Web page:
There are so many things you can include here, it really deserves its own post. I’m adding it to The Social Academic list right now.

Here are just a few of the teaching-related things you can include on your web page

  • share current and past courses
  • include course descriptions
  • showcase student work and sample assignments
  • talk about your teaching practices or philosophy
  • link to syllabi

7. Publicize your speaking engagements

presentation speaker

Academics attend and speak at a lot of conferences. And meetings. Sometimes lectures or keynotes. Public talks. The list goes on.

Whatever your upcoming event, sharing it on your website is a great way to get the word out, and get people in those seats.

If you have somewhere to direct people to that’s easy to read, and conveys the information people need to actually decide if they’ll go, well that’s amazing.

Most people link directly to the conference event page when sharing a speaking engagement on Twitter. It’s often a lot of information. Or not enough at all.

You have control over the details when you share it on your own website. For upcoming engagements, I like to include a short description to help people make the decision that’s right for them.

To attend or not, is often in the details.

share collaborate

One thing a lot of people forget they can do with a personal website, is direct visitors to the things they care about most. Links are a great way to share

  • Websites
  • Videos
  • Social Media

for the things that matter to you. Introduce people to the work you do outside of work. Or, share links related to your teaching like

  • Resources
  • Programs
  • Organizations

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9. Create a contact form

contact

How hard is it to find your email address to get in touch? For many academics, it’s buried on a faculty profile along with a never-answered office voicemail.

What should people get in touch about? It’s a question not everyone asks themselves. Do you want to hear from editors, or conference organizers? Do you want to book speaking engagements? Do you want to network and meet people in your field?

A contact form is a great way to have a bit more control over that process. It let’s people know how they can get in touch with you, and makes you more approachable than someone who just shares their email address.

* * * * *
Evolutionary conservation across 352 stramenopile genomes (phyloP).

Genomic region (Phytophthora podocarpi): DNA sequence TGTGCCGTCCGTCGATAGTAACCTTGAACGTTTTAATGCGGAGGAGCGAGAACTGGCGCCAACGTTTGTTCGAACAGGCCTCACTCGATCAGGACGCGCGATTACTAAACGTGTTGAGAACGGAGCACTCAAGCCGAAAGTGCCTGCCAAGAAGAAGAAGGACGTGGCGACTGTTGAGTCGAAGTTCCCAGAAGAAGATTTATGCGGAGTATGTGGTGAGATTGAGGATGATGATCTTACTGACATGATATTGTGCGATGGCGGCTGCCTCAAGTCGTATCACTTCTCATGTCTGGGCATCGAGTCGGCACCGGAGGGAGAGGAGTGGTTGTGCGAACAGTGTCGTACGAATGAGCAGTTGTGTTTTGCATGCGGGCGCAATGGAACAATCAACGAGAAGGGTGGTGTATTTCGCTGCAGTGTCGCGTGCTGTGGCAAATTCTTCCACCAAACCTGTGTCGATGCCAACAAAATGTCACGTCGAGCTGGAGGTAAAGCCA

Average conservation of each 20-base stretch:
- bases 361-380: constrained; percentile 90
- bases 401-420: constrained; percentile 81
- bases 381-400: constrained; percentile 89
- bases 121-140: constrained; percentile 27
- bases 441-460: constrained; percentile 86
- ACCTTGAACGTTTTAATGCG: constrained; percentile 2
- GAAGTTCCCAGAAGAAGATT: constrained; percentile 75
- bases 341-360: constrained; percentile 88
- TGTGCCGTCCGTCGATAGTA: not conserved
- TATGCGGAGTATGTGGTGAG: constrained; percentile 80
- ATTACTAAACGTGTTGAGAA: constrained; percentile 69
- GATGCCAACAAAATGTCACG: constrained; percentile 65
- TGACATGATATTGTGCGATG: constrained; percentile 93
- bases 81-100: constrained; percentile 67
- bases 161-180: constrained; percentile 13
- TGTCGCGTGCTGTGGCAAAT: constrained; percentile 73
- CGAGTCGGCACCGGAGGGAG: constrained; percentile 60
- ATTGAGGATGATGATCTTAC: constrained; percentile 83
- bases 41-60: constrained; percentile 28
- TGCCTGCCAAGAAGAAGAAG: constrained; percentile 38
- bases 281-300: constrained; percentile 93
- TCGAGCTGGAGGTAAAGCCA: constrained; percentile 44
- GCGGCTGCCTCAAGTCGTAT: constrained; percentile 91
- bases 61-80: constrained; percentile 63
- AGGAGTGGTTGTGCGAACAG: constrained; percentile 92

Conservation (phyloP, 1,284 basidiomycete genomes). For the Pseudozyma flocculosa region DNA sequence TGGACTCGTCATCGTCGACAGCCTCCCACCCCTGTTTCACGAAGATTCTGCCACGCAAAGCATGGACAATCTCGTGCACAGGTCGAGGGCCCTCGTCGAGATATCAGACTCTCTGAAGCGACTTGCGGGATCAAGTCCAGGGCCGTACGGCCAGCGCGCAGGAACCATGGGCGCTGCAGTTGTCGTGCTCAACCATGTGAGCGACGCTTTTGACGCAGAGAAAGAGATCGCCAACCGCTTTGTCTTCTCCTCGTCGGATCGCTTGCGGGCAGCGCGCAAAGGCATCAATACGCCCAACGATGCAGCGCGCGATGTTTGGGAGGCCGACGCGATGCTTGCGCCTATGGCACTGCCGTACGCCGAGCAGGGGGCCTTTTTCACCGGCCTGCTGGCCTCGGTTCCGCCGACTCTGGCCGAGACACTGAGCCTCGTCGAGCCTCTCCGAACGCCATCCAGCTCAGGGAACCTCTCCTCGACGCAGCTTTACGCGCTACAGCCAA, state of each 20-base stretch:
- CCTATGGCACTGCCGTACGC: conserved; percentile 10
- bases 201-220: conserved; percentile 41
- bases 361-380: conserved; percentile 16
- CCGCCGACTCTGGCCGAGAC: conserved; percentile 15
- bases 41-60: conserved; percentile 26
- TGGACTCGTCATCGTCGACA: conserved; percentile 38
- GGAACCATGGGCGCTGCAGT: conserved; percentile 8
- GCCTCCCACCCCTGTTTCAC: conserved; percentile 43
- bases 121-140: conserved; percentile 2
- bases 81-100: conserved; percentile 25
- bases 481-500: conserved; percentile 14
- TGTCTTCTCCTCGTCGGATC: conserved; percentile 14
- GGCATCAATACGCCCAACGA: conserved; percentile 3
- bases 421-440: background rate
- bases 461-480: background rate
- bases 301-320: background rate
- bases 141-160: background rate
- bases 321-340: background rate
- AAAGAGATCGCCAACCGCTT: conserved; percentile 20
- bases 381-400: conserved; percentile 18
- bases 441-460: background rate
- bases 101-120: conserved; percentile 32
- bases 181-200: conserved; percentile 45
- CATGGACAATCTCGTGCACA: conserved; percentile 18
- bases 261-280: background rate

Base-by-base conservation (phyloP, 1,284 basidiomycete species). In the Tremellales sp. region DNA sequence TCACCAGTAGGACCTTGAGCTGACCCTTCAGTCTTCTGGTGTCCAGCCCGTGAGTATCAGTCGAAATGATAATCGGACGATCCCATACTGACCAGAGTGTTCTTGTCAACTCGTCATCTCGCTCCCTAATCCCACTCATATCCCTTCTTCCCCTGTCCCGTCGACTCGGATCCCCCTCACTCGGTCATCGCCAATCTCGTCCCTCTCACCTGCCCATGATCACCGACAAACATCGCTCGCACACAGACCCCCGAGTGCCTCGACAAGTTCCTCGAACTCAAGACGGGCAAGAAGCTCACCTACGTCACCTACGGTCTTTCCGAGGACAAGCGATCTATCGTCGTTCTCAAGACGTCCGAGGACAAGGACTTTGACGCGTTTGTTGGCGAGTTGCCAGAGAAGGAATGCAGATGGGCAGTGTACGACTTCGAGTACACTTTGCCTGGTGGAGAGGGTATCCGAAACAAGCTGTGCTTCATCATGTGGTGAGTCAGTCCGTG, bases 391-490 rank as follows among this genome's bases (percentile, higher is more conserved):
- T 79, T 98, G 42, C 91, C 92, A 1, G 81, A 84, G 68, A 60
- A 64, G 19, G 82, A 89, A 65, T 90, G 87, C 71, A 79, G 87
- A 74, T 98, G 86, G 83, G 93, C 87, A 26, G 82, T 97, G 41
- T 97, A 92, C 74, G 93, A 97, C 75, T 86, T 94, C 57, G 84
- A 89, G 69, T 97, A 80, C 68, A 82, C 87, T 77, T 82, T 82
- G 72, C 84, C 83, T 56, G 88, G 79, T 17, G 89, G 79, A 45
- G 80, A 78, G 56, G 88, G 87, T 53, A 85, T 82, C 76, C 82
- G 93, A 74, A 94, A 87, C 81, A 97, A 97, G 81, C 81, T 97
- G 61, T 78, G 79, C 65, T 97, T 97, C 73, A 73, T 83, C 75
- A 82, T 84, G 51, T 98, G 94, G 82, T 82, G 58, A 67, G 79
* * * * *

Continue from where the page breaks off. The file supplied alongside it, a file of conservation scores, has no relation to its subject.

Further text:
Academics complain about email all the time. Sometimes that results in not getting in touch because we don’t want to bother someone.

Including a contact page, or a contact form that invites people to get in touch is an approachable solution.

10. Get social

connect on social media

Sharing your social media profiles on your website is a great way to network. You see, not everyone likes all social media platforms. Oftentimes, it’s helpful to connect with people where they want to connect.

A social links menu can include your social media profiles in a streamlined way.

Some people prefer sharing a widget or embedding their Twitter or Instagram feed.

Whichever is right for you will help your audience get in touch. If people find your social media through your website, they’ll already know a bit about you from your bio. This can lead to better networking and conversations.

Need help with your research or professor website?

Work with me on your personal website strategy. Or, set up some time for a 1:1 consultation.

Thanks for reading this article! Here are more articles about personal websites for professors and scientists.

Online Presence The Social Academic Website

Jennifer van Alstyne View All →

Jennifer van Alstyne is a Peruvian-American poet and public relations consultant. She founded The Academic Designer, LLC to help academics, researchers, and writers control their online presence and share their work with the world.

She holds a B.A. from Monmouth University in English, and an M.F.A. from Naropa University in Writing & Poetics where she was the Jack Kerouac Fellow. Jennifer also holds an M.A. from University of Louisiana at Lafayette in Literature and Cultural Studies where she was one of four master’s fellows and a finalist for the Outstanding Master’s Graduate Award.